Folk Music Concert
2015 has been very kind to me as I was recently accepted into a competitive Master’s program at the University of Montana in Missoula. To celebrate, a friend from the dormitory took me and some friends to a Russian folk music concert. I have never seen such a friendly and joyous crowd of people. The band that played is a local folk group, RealRoadь. The concert was held in a small, nautical themed bar and held about 100 people or so. The first half of the concert was just music. The band members each played a variety of instruments. From small kazoo-like horns to bagpipes, from bass guitars to the piano, from a drum set to a hang drum; they were each exceptionally skilled and created very harmonious music together.
I would consider the second half of the show to be one of the most interesting and fun things I have ever done in my life. The members of the band came down onto the floor, and taught the crowd a specific Russian folk dance. The entire bar would learn the dance, and dance together: men would stay in one space, while women switched partners every verse. There were dancers of every skill level. Some could be professional dancers, others (like me) had two left feet and had a very hard time dancing. The most amazing thing is that nobody cared. If you messed up, you both laughed about it. This is the side of Russia that you never get to see from the outside.
On Tuesdays, I go to School N106 on Serdobolskaya Street and teach conversational and grammatical English to 12-16 year old Russian students. I have always been fond of teaching, and this has been one of the most rewarding experiences here in Saint Petersburg. The students I teach are extremely intelligent and very interested in American culture and my own interests. They often ask me what kind of music I am into, what kind of subjects I like to learn about, and what kind of things are popular in the United States. For about an hour and a half, I converse with these students on a number of topics: music, animals, pets, sports, movies, books, school, family, food, etc. On Thursdays, I go to the same school and teach English to a group of Russian teachers. The conversations are more sophisticated and complex. We talk about things like the Russian and American educationional systems, political situations, cultural perspectives, travel conversation and vocabulary, and laws and customs in both countries. In return for helping with English mastery, they help me with my Russian. Following the lesson is another hour for tea and bread, which involves casual conversation. Again, this is a truly rewarding experience that I suggest everyone try to do wherever they go abroad.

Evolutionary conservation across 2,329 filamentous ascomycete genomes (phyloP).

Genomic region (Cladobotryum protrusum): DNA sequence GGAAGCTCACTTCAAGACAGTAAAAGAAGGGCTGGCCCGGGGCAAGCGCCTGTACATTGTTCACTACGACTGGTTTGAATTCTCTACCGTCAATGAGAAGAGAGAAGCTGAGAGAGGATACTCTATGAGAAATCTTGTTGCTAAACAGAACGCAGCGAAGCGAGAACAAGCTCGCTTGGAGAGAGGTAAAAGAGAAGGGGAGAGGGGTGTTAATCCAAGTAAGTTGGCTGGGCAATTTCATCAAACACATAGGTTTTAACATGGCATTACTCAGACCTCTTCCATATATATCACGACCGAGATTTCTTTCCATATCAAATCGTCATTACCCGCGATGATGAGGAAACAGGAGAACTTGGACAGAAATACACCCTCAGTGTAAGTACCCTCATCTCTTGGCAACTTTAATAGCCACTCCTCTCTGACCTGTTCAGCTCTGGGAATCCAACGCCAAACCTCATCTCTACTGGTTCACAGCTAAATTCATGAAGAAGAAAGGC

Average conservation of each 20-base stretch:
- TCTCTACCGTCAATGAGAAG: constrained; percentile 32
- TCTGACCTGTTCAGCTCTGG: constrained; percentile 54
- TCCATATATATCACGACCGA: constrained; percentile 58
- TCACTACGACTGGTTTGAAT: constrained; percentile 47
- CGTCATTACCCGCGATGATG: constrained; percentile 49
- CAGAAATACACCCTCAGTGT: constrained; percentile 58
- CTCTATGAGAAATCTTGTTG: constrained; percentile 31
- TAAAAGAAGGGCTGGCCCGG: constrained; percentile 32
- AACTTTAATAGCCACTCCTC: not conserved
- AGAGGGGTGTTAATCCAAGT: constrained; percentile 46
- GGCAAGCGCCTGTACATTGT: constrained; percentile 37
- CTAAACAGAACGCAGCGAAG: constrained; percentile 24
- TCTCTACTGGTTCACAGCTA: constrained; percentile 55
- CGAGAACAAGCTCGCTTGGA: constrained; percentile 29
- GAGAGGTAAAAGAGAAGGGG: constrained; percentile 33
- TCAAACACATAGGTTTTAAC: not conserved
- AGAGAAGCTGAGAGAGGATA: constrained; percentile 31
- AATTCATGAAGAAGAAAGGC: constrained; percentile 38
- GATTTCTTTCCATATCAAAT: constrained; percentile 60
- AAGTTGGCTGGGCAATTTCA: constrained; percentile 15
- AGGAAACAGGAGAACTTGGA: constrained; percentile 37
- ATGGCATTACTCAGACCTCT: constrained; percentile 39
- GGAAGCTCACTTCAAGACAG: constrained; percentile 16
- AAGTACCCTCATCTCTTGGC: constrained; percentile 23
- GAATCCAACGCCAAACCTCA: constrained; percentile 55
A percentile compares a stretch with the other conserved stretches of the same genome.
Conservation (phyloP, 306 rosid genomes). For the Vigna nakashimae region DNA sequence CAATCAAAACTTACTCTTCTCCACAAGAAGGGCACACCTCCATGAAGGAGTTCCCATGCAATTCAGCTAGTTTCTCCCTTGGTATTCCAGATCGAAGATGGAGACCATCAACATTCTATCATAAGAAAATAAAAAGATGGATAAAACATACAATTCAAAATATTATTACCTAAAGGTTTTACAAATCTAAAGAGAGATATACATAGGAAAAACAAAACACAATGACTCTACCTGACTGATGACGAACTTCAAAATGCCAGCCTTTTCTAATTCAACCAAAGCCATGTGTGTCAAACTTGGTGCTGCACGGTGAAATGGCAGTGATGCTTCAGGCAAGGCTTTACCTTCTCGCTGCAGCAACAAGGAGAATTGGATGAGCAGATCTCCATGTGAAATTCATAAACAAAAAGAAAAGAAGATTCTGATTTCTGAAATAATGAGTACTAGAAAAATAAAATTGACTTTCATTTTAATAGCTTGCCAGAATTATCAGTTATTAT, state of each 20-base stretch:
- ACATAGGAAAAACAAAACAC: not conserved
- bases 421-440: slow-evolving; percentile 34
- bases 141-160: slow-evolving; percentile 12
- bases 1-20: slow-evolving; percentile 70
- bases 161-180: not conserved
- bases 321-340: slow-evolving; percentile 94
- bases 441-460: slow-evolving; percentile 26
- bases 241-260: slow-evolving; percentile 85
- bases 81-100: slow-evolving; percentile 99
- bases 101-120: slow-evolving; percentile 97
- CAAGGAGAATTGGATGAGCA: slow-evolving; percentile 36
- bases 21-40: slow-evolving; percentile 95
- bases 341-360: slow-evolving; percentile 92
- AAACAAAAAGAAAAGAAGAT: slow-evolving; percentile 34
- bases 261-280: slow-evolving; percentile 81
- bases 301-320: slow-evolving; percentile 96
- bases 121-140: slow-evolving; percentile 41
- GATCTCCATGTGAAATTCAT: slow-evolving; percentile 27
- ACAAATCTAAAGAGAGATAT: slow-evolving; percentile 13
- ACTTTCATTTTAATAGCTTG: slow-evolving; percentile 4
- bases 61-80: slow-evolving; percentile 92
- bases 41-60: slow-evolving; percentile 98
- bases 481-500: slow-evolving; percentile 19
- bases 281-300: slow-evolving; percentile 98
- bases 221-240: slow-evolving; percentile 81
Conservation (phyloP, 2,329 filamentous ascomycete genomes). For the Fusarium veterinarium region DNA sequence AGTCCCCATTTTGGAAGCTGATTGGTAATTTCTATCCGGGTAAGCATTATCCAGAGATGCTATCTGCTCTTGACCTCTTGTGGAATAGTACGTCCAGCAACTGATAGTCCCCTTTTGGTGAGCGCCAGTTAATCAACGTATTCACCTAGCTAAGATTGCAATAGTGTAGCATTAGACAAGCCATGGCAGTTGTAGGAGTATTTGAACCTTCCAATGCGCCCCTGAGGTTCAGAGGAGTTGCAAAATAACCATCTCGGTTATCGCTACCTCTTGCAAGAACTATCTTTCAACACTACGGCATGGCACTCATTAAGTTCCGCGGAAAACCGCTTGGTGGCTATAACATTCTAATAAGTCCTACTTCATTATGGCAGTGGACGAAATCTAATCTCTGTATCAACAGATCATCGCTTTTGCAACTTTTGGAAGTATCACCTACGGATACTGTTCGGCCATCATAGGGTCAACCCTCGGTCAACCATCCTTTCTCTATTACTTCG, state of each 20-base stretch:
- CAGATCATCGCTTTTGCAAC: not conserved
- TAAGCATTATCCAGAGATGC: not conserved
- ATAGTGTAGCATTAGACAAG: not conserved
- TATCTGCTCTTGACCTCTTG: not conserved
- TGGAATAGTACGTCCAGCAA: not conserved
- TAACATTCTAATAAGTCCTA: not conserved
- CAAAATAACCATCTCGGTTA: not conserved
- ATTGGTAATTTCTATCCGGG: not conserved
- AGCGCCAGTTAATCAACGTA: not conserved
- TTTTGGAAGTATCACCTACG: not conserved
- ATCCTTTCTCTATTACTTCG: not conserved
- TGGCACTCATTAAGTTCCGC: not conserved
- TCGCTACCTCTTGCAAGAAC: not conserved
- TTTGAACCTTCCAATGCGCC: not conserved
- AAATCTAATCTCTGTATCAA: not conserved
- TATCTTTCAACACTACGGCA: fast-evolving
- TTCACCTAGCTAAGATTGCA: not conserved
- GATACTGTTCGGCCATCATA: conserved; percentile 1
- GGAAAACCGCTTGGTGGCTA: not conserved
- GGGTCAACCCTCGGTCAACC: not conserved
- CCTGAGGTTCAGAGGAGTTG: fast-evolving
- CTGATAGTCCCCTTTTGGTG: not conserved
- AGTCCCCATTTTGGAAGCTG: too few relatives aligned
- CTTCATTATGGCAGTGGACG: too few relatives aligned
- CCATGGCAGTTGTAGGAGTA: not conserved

Another extremely fun cultural excursion that everyone should attend if they go to Saint Petersburg is a CKA game. CKA is the Saint Petersburg hockey team, and if you are not used to team spirit and insane chanting, it can be a very surreal (and very cool) experience. The game was against a Latvian team, RIGA. Considering all but 20 seats were CKA fans, it is probably a good thing CKA won.
On each seat were hard sheets of paper with CKA in bright red letters on it, which could be folded into a fan and slapped to make a loud “clap.” There was also an entire section of “professional” fans, complete with two large bass drums. Every time the puck was close to RIGA’s goal, the entire crowd started chanting CKA in unison with the drummers.
The last item is the English Club which is held every Thursday night at a time-café. This is a café where you pay for the time you stay, but all tea, coffee, and cookies are free of charge. About 20 people show up, ranging from Americans, Chinese, Japanese, Indonesian, Finnish, Swedish, and of course, Russian students. For about half an hour, the club plays games designed to get to know each other. This always results in many laughs, some good-hearted embarrassment, and gaining new friends. After these games, a movie is shown, which is then discussed. Sometimes these are on topics like language barriers, love, death, friendship, or life itself. To wrap up the night, the club plays another game and disperses.
Why Study Abroad
The first month here has been very wild. It has been full of learning opportunities and realizations. If you want to go somewhere where there is no language barrier, do not come to Saint Petersburg. If you want to go somewhere easy, do not come to Saint Petersburg.
However, if you want to go somewhere that will force you to grow as a person, emotionally and mentally, come to Saint Petersburg. If you want to go somewhere that is full of history, culture, life, and love, come to Saint Petersburg. If you want to step outside of your comfort zone and really find out who you are, come to Saint Petersburg. Saint Petersburg will change you, like it has changed me. I can honestly say that living here and experiencing the “Venice of the North” has made me into a more honest, strong, kind, and capable person. If you let it, this city will change you too.